Movies to watch this week at the cinema: Captain Fantastic, Kubo and the Two Strings, Hell or High Water, more...

Out on Friday 9 September

The father adventures of Viggo. Laika’s read strum-dinger. Chris Pine’s criminal enterprise.

Yes, here's this week's new releases. Click on for our reviews of Captain Fantastic, Kubo and the Two Strings, Hell or High Water, Ben-Hur, Don’t Breathe, Theo and Hugo, Anthropoid, The Blue Room, The Man Who Fell to Earth, The Land of the Enlightened.

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Captain Fantastic

Viggo Mortensen goes back on the road in this Sundance heartwarmer, a thoughtful drama about an unconventional father determined to raise his kids – all six of them – the way that he sees fit. Together with his wife Leslie (Trin Miller), Ben Cash (Mortensen) has created an off-the-grid utopia in the forests of the Pacific Northwest: one in which outdoor pursuits, survival skills and intellectual discussions have moulded their children into “philosopher kings” in the making.

When Leslie dies, though, Ben and his brood are forced to re-connect with a modern world their eccentric upbringing has left them ill-equipped to deal with. Not only that but Ben must also confront father-in-law Jack (Frank Langella), a stern patriarch with as much disdain for Ben’s choice of lifestyle as Ben has for the conveniences of consumerist culture.

Based on his own childhood experiences of commune living, Matt Ross’ film has lots of fun contrasting Ben’s feral offspring with their new environment. Youngest daughter Zaja (Shree Crooks) is baffled, for example, when her well-meaning aunt (Kathryn Hahn) serves a store-bought rotisserie chicken for dinner; while a first date for oldest son Bodevan (Sunshine On Leith’s George MacKay) with a girl he meets on a campsite (Erin Moriarty) leads to a cringe-worthy proposal of marriage.

Yet Captain Fantastic also has serious questions to ask, about the role of a parent and the responsibilities of fatherhood. Is Ben building a family, or a cult? Is he the hero the title suggests, or a self-deluding villain? And is there a point when sticking to one’s principles can slip over into neglect, or worse still, even child abuse?

Jack would undoubtedly say as much, though he’s no less dogged in his beliefs, what with his determination to give Leslie – a Buddhist – a Christian burial. It’s this that Ben sets out to thwart, gathering his large clan on board their battered battle bus ‘Steve’ and heading off to gatecrash a funeral he’s been forbidden from attending.

Comparisons to Little Miss Sunshine are inevitable here, but also instructive. Where that film could perhaps be accused of reducing its characters to a procession of story-furthering screwballs, Ross takes the time to flesh out his ensemble as individuals: no mean feat when two of them are twin sisters (Annalise Basso and Samantha Isler) and another sibling (Nicholas Hamilton) strikes a somewhat predictable pose of stroppy pre-teen rebellion.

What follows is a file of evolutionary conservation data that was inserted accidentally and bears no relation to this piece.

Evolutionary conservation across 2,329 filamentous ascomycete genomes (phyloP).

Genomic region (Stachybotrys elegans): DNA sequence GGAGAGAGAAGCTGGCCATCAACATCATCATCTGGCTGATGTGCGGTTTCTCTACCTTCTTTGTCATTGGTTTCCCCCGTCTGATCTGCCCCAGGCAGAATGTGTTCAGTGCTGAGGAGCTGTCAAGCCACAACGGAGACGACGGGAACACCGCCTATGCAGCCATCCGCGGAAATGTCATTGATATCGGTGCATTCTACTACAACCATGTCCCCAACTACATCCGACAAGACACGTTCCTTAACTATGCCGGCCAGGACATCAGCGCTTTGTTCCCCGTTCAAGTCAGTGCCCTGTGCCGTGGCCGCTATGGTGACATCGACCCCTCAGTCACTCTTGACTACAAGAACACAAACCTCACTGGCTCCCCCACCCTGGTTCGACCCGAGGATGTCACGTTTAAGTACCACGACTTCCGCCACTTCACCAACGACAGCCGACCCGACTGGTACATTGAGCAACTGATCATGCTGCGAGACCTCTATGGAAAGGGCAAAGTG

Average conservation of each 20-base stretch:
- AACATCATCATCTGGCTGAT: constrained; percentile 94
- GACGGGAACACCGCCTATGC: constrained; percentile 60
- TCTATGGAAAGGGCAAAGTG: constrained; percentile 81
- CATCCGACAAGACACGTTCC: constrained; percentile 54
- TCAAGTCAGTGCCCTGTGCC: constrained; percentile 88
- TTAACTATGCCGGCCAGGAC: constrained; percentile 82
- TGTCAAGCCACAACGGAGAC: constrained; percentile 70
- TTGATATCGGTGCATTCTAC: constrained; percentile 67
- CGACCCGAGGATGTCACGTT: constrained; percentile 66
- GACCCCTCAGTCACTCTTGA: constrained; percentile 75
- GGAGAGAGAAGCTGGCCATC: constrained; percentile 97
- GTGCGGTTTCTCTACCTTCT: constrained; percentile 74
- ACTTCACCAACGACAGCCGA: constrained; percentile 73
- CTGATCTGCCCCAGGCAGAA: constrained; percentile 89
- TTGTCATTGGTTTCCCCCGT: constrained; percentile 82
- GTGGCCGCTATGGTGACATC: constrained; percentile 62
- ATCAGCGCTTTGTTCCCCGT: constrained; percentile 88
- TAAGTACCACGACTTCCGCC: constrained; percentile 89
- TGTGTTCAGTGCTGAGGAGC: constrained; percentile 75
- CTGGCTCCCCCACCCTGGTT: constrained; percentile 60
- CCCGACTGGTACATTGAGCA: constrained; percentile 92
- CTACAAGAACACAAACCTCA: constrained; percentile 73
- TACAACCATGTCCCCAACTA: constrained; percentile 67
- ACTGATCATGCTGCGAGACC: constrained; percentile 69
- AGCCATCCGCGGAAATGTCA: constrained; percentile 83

MacKay, the cast’s lone Brit, is especially effective, capturing Bodevan’s feelings of dislocation and detachment perfectly. It is Mortensen, though, who holds the whole thing together, his soft-voiced demeanour and hippie tresses masking a man whose fierce devotion to his progeny doesn’t always preclude working against their own best interests.

THE VERDICT: A road movie with heart, humour and a lead prepared to give his youthful co-stars their share of the limelight.

Director: Matt Ross; Starring: Viggo Mortensen, Steve Zahn, Frank Langella, George MacKay, Ann Dowd; Theatrical release: September 9, 2016

Neil Smith

Kubo and the Two Strings

Gawd bless Laika, America’s last bastion of mainstream stop-motion wonder. Ironing out the imperfections of curios Paranorman and The Boxtrolls, its latest is a visually and sonically sublime journey across a fantastical ancient Japan, with a story that will yank the heartstrings clean out of your chest.

Kubo (Art Parkinson) is a young boy with a missing eye and music-fuelled origami magic running through his blood. After unleashing the wrath of vengeful gods, Kubo embarks on a quest to recover an unbreakable sword and impenetrable armour, teaming up with a grumpy Monkey (Charlize Theron) and a beefy samurai Beetle (Matthew McConaughey), forming an unlikely makeshift family in the process.

Taking in encounters with Harryhausen-homaging skeletons, dizzying sword fights and battles with neon dragons, it’s hard to overstate quite how awe-inspiringly beautiful Kubo’s blend of stop-motion model-work and CG environments is.

Heartfelt and funny, the script and top-notch voice acting possess a charm that will disarm even the most cynical. Sure, it hews a faintly predictable path, but it proves there’s plenty of life in stop motion yet.

THE VERDICT: Visually astonishing and touchingly told, Kubo is utterly wonderful. If there’s any justice, it’ll be a monster hit.

Director: Travis Knight; Starring: Art Parkinson, Charlize Theron, Matthew McConaughey, Ralph Fiennes, Rooney Mara; Theatrical release: September 9, 2016

Jordan Farley

Hell or High Water

In 2013’s Starred Up, director David Mackenzie re-invigorated prison-movie conventions. Working from Sicario writer Taylor Sheridan’s snappy script, he keeps his form up in this US foray, a richly characterised and wryly stinging neo-western.